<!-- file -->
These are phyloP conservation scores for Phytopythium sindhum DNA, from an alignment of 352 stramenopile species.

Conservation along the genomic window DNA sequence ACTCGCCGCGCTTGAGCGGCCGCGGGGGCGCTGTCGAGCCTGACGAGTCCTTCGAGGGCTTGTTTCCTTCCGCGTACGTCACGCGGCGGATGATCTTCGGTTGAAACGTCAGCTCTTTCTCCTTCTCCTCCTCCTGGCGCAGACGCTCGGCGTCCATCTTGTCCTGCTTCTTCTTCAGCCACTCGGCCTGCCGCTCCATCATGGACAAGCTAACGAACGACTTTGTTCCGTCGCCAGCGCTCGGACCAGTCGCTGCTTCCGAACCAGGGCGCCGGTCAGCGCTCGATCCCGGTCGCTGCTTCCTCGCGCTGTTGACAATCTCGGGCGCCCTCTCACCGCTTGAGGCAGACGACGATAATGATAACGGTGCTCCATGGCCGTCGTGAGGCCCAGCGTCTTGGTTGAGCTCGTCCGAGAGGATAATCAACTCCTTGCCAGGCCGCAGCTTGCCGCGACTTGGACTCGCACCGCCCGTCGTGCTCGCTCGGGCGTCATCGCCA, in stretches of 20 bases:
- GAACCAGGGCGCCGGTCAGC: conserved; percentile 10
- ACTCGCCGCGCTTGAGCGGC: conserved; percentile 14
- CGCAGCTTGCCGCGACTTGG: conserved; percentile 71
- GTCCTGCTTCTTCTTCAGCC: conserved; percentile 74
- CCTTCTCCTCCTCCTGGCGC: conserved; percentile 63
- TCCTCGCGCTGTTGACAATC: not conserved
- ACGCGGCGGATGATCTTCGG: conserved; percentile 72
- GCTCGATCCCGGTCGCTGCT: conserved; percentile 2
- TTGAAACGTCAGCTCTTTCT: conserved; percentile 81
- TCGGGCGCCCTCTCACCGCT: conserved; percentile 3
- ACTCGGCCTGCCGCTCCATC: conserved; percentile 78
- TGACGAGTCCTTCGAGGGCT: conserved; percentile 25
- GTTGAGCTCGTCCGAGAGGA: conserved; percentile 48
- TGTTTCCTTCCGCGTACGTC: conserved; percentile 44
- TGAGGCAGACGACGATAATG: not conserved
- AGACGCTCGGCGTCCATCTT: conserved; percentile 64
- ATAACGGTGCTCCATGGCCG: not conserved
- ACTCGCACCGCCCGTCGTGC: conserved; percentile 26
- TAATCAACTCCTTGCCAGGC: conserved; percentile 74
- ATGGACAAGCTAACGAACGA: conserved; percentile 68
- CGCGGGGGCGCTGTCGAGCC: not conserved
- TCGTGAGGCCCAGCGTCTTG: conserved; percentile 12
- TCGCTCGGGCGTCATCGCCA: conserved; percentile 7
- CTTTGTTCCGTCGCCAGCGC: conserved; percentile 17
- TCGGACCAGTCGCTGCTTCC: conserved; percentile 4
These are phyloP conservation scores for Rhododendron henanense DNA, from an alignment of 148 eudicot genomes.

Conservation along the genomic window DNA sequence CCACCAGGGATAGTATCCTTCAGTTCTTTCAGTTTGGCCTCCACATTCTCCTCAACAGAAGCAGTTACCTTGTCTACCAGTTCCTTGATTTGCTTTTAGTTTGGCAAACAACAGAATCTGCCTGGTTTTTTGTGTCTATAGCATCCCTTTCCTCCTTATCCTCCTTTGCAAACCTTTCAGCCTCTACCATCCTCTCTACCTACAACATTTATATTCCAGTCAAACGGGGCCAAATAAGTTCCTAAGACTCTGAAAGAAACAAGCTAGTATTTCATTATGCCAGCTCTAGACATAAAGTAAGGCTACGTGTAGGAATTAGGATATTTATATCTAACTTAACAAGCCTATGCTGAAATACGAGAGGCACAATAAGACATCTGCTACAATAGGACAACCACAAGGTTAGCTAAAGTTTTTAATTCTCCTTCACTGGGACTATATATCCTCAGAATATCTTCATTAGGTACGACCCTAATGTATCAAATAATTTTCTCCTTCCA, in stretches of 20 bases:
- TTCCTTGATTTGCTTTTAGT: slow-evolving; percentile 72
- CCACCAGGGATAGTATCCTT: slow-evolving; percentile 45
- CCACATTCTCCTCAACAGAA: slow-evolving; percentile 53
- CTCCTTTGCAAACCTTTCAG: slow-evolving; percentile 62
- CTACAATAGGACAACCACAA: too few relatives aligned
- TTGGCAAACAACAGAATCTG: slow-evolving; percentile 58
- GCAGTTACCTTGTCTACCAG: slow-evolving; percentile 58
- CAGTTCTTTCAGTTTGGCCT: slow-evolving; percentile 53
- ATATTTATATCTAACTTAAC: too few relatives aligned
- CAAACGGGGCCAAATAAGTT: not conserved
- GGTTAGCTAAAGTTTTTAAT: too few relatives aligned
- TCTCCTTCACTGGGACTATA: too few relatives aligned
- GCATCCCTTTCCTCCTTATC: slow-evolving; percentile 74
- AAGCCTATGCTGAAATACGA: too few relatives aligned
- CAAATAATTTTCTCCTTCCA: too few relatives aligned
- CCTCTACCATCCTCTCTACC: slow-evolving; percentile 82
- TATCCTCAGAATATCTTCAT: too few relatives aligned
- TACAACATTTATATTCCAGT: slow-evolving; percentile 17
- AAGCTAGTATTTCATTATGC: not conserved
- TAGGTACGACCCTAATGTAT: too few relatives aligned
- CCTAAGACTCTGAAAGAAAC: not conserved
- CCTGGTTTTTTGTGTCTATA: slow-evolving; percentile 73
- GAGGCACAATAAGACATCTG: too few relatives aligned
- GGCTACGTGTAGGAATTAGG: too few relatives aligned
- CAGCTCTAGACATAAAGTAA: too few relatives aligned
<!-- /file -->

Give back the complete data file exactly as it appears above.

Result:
These are phyloP conservation scores for Phytopythium sindhum DNA, from an alignment of 352 stramenopile species.

Conservation along the genomic window DNA sequence ACTCGCCGCGCTTGAGCGGCCGCGGGGGCGCTGTCGAGCCTGACGAGTCCTTCGAGGGCTTGTTTCCTTCCGCGTACGTCACGCGGCGGATGATCTTCGGTTGAAACGTCAGCTCTTTCTCCTTCTCCTCCTCCTGGCGCAGACGCTCGGCGTCCATCTTGTCCTGCTTCTTCTTCAGCCACTCGGCCTGCCGCTCCATCATGGACAAGCTAACGAACGACTTTGTTCCGTCGCCAGCGCTCGGACCAGTCGCTGCTTCCGAACCAGGGCGCCGGTCAGCGCTCGATCCCGGTCGCTGCTTCCTCGCGCTGTTGACAATCTCGGGCGCCCTCTCACCGCTTGAGGCAGACGACGATAATGATAACGGTGCTCCATGGCCGTCGTGAGGCCCAGCGTCTTGGTTGAGCTCGTCCGAGAGGATAATCAACTCCTTGCCAGGCCGCAGCTTGCCGCGACTTGGACTCGCACCGCCCGTCGTGCTCGCTCGGGCGTCATCGCCA, in stretches of 20 bases:
- GAACCAGGGCGCCGGTCAGC: conserved; percentile 10
- ACTCGCCGCGCTTGAGCGGC: conserved; percentile 14
- CGCAGCTTGCCGCGACTTGG: conserved; percentile 71
- GTCCTGCTTCTTCTTCAGCC: conserved; percentile 74
- CCTTCTCCTCCTCCTGGCGC: conserved; percentile 63
- TCCTCGCGCTGTTGACAATC: not conserved
- ACGCGGCGGATGATCTTCGG: conserved; percentile 72
- GCTCGATCCCGGTCGCTGCT: conserved; percentile 2
- TTGAAACGTCAGCTCTTTCT: conserved; percentile 81
- TCGGGCGCCCTCTCACCGCT: conserved; percentile 3
- ACTCGGCCTGCCGCTCCATC: conserved; percentile 78
- TGACGAGTCCTTCGAGGGCT: conserved; percentile 25
- GTTGAGCTCGTCCGAGAGGA: conserved; percentile 48
- TGTTTCCTTCCGCGTACGTC: conserved; percentile 44
- TGAGGCAGACGACGATAATG: not conserved
- AGACGCTCGGCGTCCATCTT: conserved; percentile 64
- ATAACGGTGCTCCATGGCCG: not conserved
- ACTCGCACCGCCCGTCGTGC: conserved; percentile 26
- TAATCAACTCCTTGCCAGGC: conserved; percentile 74
- ATGGACAAGCTAACGAACGA: conserved; percentile 68
- CGCGGGGGCGCTGTCGAGCC: not conserved
- TCGTGAGGCCCAGCGTCTTG: conserved; percentile 12
- TCGCTCGGGCGTCATCGCCA: conserved; percentile 7
- CTTTGTTCCGTCGCCAGCGC: conserved; percentile 17
- TCGGACCAGTCGCTGCTTCC: conserved; percentile 4
These are phyloP conservation scores for Rhododendron henanense DNA, from an alignment of 148 eudicot genomes.

Conservation along the genomic window DNA sequence CCACCAGGGATAGTATCCTTCAGTTCTTTCAGTTTGGCCTCCACATTCTCCTCAACAGAAGCAGTTACCTTGTCTACCAGTTCCTTGATTTGCTTTTAGTTTGGCAAACAACAGAATCTGCCTGGTTTTTTGTGTCTATAGCATCCCTTTCCTCCTTATCCTCCTTTGCAAACCTTTCAGCCTCTACCATCCTCTCTACCTACAACATTTATATTCCAGTCAAACGGGGCCAAATAAGTTCCTAAGACTCTGAAAGAAACAAGCTAGTATTTCATTATGCCAGCTCTAGACATAAAGTAAGGCTACGTGTAGGAATTAGGATATTTATATCTAACTTAACAAGCCTATGCTGAAATACGAGAGGCACAATAAGACATCTGCTACAATAGGACAACCACAAGGTTAGCTAAAGTTTTTAATTCTCCTTCACTGGGACTATATATCCTCAGAATATCTTCATTAGGTACGACCCTAATGTATCAAATAATTTTCTCCTTCCA, in stretches of 20 bases:
- TTCCTTGATTTGCTTTTAGT: slow-evolving; percentile 72
- CCACCAGGGATAGTATCCTT: slow-evolving; percentile 45
- CCACATTCTCCTCAACAGAA: slow-evolving; percentile 53
- CTCCTTTGCAAACCTTTCAG: slow-evolving; percentile 62
- CTACAATAGGACAACCACAA: too few relatives aligned
- TTGGCAAACAACAGAATCTG: slow-evolving; percentile 58
- GCAGTTACCTTGTCTACCAG: slow-evolving; percentile 58
- CAGTTCTTTCAGTTTGGCCT: slow-evolving; percentile 53
- ATATTTATATCTAACTTAAC: too few relatives aligned
- CAAACGGGGCCAAATAAGTT: not conserved
- GGTTAGCTAAAGTTTTTAAT: too few relatives aligned
- TCTCCTTCACTGGGACTATA: too few relatives aligned
- GCATCCCTTTCCTCCTTATC: slow-evolving; percentile 74
- AAGCCTATGCTGAAATACGA: too few relatives aligned
- CAAATAATTTTCTCCTTCCA: too few relatives aligned
- CCTCTACCATCCTCTCTACC: slow-evolving; percentile 82
- TATCCTCAGAATATCTTCAT: too few relatives aligned
- TACAACATTTATATTCCAGT: slow-evolving; percentile 17
- AAGCTAGTATTTCATTATGC: not conserved
- TAGGTACGACCCTAATGTAT: too few relatives aligned
- CCTAAGACTCTGAAAGAAAC: not conserved
- CCTGGTTTTTTGTGTCTATA: slow-evolving; percentile 73
- GAGGCACAATAAGACATCTG: too few relatives aligned
- GGCTACGTGTAGGAATTAGG: too few relatives aligned
- CAGCTCTAGACATAAAGTAA: too few relatives aligned